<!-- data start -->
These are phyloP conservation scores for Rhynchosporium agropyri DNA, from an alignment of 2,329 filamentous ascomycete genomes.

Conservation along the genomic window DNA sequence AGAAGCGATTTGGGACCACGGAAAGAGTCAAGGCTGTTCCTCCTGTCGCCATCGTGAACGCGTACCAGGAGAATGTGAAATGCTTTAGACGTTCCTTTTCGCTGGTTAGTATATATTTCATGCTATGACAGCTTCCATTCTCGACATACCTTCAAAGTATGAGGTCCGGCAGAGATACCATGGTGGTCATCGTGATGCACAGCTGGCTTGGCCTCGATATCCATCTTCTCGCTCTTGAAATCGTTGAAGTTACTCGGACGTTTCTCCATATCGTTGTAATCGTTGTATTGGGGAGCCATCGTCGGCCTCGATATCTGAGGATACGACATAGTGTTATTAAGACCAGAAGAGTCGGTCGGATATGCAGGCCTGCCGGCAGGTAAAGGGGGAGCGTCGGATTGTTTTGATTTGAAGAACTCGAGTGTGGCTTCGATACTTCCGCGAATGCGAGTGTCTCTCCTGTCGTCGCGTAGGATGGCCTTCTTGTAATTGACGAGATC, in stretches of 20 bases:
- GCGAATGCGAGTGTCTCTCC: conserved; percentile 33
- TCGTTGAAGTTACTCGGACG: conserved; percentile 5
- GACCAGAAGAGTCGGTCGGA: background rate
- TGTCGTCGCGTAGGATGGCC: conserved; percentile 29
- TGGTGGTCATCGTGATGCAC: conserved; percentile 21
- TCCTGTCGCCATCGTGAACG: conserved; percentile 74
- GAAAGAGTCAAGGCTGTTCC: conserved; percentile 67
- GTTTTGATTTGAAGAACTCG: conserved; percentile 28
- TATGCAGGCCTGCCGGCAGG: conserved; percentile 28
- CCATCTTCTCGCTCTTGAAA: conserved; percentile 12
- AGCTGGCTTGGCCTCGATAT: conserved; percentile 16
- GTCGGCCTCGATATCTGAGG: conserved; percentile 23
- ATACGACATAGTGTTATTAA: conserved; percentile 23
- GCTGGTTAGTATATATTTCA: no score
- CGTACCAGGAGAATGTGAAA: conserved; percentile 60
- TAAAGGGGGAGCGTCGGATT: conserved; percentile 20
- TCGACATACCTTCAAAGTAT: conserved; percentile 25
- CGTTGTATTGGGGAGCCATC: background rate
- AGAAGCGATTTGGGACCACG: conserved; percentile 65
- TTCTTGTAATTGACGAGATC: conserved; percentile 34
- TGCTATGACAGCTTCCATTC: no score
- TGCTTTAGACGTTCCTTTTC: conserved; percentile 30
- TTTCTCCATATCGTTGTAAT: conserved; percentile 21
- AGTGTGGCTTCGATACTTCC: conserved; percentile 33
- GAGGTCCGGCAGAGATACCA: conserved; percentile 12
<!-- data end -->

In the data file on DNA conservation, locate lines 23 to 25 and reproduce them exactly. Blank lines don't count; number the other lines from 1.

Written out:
- TGCTATGACAGCTTCCATTC: no score
- TGCTTTAGACGTTCCTTTTC: conserved; percentile 30
- TTTCTCCATATCGTTGTAAT: conserved; percentile 21